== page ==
Check it out from the library if you enjoy this type of novel, my friends, but don't say I didn't warn you.

05 November 2010

Harry Potter and Philosophy

Bassham, Gregory. Harry Potter and Philosophy: Hogwarts for Muggles. Hoboken, NJ: John Wiley and Sons, 2010.

This book is a collection of articles which discuss the philisophical ideas presented in the seven Harry Potter books.  Those of you interested in philosophy and familiar with the Potter novels will enjoy and appreciate this approach to the books.  If, however, you are interested only in Harry Potter or only in philosophy, you may be a bit put-off by the complexity of the discussions in this book, and a basic knowledge of both subjects is necessary in order to follow some of the articles.

Overall, I found this book interesting and thought-provoking, digestible only in small bits.  I could finish reading one article per day during my lunch breaks at work and enjoy the deep thoughts before returning to whatever task awaited me, but this was not a book to read into the wee hours of the morning.  I'm glad that I read it, but perhaps this is a better "check out from the library" book rather than a "put in one's own personal library" book, unless, of course, one happens to be a philosopher.

04 November 2010

Outlive Your Life

Lucado, Max. Outlive Your Life: You Were Made to Make a Difference. Nashville: Thomas Nelson, 2010.

In true inspiring Lucado style, this book is Do Hard Things for grown-ups.  The author's basic point?  There are a lot of hurting people out there, and God wants us to minister to them.  By meeting people's basic needs, we can open a door to sharing the Gospel with them.

Lucado doesn't guilt the reader with scores of statistics or make the reader feel as if she is wholly responsible for solving all the world's problems.  On the contrary, Lucado makes the point that God has created each person with specific gifts, talents, abilities, and concerns for certain groups of people.  Not everyone is comfortable helping the homeless, working with battered women, or caring for AIDS orphans in Africa.  But someone is. And each person should do what he or she has been uniquely gifted to do.

Each chapter contains several examples of people who are changing their worlds.  There is also a discussion guide at the end, best used if this book becomes a small group study or a book club book.  Overall, this book was a good read, inspiring me without making me feel guilty that I can't solve all the world's problems.  I may not be able to do that, but I can donate a coat to foster kids or volunteer with my church to serve food at a shelter.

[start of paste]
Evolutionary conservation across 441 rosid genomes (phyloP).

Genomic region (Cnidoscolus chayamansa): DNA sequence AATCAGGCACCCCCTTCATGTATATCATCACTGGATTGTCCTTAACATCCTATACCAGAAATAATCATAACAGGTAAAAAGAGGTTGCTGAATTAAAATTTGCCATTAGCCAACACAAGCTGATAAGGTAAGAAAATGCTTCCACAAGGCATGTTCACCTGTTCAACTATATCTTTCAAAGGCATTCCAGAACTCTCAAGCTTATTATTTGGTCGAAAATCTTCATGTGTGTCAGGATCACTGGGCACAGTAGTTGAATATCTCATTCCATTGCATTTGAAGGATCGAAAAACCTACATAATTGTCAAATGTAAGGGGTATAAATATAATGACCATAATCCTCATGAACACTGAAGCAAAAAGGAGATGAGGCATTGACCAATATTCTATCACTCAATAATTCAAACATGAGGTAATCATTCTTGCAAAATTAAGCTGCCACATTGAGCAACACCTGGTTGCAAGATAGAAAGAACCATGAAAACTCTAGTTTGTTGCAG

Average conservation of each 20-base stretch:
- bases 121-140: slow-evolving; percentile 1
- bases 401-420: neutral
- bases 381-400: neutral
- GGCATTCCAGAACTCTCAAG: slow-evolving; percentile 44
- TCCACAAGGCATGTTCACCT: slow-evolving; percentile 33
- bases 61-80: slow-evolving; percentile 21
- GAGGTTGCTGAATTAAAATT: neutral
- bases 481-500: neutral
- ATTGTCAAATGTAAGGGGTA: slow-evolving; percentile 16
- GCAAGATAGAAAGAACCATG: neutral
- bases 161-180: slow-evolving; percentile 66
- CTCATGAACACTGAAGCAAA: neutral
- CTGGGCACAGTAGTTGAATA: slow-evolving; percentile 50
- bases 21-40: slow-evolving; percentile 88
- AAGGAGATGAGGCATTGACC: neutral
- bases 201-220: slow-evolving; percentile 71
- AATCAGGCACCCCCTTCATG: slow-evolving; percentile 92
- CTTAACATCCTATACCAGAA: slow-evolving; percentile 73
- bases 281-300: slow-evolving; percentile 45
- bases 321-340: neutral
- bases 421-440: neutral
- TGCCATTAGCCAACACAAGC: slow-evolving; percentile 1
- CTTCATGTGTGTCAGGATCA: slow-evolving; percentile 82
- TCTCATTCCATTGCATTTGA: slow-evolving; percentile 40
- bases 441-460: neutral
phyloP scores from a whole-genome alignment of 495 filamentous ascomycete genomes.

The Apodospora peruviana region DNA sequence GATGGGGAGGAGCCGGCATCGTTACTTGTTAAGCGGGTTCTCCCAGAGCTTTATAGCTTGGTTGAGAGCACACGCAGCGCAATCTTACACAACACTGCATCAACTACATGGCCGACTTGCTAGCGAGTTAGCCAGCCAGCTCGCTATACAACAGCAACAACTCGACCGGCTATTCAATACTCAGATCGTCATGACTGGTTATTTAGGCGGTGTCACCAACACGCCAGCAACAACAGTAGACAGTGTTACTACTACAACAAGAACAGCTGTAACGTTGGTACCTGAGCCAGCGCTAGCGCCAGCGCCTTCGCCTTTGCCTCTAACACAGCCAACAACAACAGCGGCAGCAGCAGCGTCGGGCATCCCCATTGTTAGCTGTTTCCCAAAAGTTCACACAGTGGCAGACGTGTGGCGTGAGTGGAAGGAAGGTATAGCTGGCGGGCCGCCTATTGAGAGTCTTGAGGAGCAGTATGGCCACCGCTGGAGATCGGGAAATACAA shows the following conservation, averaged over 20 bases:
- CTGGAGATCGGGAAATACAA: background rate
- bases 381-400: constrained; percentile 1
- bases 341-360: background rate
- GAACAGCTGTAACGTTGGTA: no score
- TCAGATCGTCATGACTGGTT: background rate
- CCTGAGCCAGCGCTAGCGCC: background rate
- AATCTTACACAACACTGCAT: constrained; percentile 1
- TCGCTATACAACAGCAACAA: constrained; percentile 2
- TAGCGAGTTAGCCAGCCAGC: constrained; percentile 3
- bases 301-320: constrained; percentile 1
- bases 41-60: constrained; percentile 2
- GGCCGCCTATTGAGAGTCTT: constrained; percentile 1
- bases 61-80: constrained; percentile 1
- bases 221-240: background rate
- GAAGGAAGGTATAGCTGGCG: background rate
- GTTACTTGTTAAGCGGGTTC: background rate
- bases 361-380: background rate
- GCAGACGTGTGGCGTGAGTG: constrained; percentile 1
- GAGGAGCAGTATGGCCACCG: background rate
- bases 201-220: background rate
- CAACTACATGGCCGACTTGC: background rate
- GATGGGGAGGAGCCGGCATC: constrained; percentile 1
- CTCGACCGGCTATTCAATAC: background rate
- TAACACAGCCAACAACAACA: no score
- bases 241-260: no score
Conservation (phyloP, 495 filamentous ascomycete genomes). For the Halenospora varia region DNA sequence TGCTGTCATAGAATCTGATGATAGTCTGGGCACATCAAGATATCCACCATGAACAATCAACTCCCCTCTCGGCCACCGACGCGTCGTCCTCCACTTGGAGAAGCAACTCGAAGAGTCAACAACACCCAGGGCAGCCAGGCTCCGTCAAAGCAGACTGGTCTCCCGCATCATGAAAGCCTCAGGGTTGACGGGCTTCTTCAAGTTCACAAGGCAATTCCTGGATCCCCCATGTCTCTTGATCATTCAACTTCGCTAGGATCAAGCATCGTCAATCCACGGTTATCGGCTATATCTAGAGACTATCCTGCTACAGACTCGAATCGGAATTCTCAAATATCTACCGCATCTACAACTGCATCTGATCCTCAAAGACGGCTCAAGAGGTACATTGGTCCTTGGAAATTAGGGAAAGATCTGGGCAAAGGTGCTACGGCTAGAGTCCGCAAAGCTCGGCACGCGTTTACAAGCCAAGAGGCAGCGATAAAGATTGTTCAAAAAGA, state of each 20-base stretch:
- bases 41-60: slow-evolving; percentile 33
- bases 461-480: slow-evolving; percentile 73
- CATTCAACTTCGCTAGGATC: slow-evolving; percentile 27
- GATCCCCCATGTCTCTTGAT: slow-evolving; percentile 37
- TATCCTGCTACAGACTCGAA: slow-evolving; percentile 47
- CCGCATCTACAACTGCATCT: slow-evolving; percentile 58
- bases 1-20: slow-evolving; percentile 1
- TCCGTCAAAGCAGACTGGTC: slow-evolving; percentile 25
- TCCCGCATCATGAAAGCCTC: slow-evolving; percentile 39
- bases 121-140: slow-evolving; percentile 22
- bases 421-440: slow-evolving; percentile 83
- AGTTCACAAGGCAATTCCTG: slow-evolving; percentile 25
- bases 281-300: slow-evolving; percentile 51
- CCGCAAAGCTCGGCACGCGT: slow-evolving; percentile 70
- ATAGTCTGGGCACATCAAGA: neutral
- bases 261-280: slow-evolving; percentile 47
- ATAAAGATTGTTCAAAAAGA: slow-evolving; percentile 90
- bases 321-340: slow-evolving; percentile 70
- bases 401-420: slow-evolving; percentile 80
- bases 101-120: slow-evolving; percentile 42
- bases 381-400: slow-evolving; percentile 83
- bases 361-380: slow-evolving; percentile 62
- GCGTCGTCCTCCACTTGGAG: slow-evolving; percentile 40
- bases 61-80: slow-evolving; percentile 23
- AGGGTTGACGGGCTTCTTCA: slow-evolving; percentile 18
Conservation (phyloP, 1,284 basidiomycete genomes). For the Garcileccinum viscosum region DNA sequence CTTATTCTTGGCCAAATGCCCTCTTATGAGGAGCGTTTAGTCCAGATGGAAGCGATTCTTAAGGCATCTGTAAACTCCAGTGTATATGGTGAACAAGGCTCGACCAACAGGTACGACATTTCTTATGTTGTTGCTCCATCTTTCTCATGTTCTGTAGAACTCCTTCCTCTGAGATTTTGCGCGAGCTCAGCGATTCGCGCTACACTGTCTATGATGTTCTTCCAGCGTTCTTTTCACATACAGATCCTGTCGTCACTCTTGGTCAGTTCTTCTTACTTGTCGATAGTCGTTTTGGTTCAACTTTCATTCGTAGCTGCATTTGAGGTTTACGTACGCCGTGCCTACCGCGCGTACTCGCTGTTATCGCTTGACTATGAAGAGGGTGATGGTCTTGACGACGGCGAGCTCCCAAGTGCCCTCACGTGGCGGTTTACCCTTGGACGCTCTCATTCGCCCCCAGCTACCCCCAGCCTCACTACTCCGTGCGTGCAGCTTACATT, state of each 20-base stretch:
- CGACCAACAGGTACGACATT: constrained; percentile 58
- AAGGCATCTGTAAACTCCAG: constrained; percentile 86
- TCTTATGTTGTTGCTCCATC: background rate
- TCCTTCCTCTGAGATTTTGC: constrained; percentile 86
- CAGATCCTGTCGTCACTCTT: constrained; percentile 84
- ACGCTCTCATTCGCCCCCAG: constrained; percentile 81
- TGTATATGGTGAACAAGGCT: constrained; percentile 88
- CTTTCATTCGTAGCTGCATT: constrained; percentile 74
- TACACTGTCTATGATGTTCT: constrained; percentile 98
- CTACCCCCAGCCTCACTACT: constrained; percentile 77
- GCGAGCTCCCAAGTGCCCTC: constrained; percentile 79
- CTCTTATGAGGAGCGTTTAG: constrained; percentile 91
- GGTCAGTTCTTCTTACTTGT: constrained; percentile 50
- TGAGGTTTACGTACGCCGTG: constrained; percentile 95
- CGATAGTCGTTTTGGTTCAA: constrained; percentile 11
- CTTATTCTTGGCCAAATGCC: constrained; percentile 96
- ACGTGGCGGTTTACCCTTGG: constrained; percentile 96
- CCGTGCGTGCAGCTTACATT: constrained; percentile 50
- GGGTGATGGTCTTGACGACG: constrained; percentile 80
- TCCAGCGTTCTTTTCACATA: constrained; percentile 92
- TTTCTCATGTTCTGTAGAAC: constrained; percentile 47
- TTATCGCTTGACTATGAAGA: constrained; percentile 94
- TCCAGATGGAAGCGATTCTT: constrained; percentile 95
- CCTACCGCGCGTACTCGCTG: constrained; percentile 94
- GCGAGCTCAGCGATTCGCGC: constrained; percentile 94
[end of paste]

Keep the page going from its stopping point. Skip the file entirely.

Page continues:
Lucado's point - that we all can and all should make a difference by helping those around us - was well thought-out and explained without becoming overly preachy or self-righteous.  This is a good book to purchase and pass around, or to add to the church library.

I received a complimentary copy of this book for the purposes of review.

01 November 2010


Kingsbury, Karen. Unlocked. Grand Rapids, MI: Zondervan, 2010.

I am not usually a big fan of mainstream Christian fiction. Generally, the characters are not realistic, the plots are practically identical to other books, and someone always gets saved by the end of the story. Generally speaking, I can read the back cover of such a novel and tell you the entire plot line, including the "riveting" ending.

Unlocked shares many of these characteristics in that it is a predictible story with a Christian theme, but there are few things that made this book stand out and that kept me reading to the last chapter.

First, I appreciated the bullying theme that is brought up throughout this book. Those of you who have been following my blog know that I have become a fan of the television show If You Really Knew Me. The characters in this novel could easily appear on that show. Each character falls into a stereotypical high school clique (jock, popular girl, emo boy, etc.), but these groups are realistic representations of high school life, and a few of the characters choose to act differently from their stereotype. I appreciated the author's courage in broaching the topic of teen suicide, as this is a very real result of bullying, a result that has become quite common in recent years.

Second, I enjoyed seeing parts of the story through the eyes of Holden, a character with autism spectrum disorder. The reader gets to see how others respond to Holden's disability, as well as how Holden views the world. Again, autism is a delicate subject, and I think the author treated it well in this novel, even if I could guess at the ending before I got there.

Finally, this novel is part of the "Forever in Fiction" series, which helps to raise money for those in need by giving people the opportunity to donate in exchange for space in the book to memorialize a loved one or a group. The list of donors in the front of this book is amazing, and I had already read the story of Kate, the young lady who benefitted from the funds raised by this project. Kate is a young lady who is battling cancer; you can read her story here; she also appears as one of the characters in this novel.

I will not be rushing to the library tomorrow to check out the rest of Kingsbury's novels; however, this book, similar to a movie on the Hallmark channel, was a nice way to spend a lazy afternoon. I enjoyed the story even if I guessed the ending after the first few pages.
I received a complimentary copy of this novel for the purposes of review.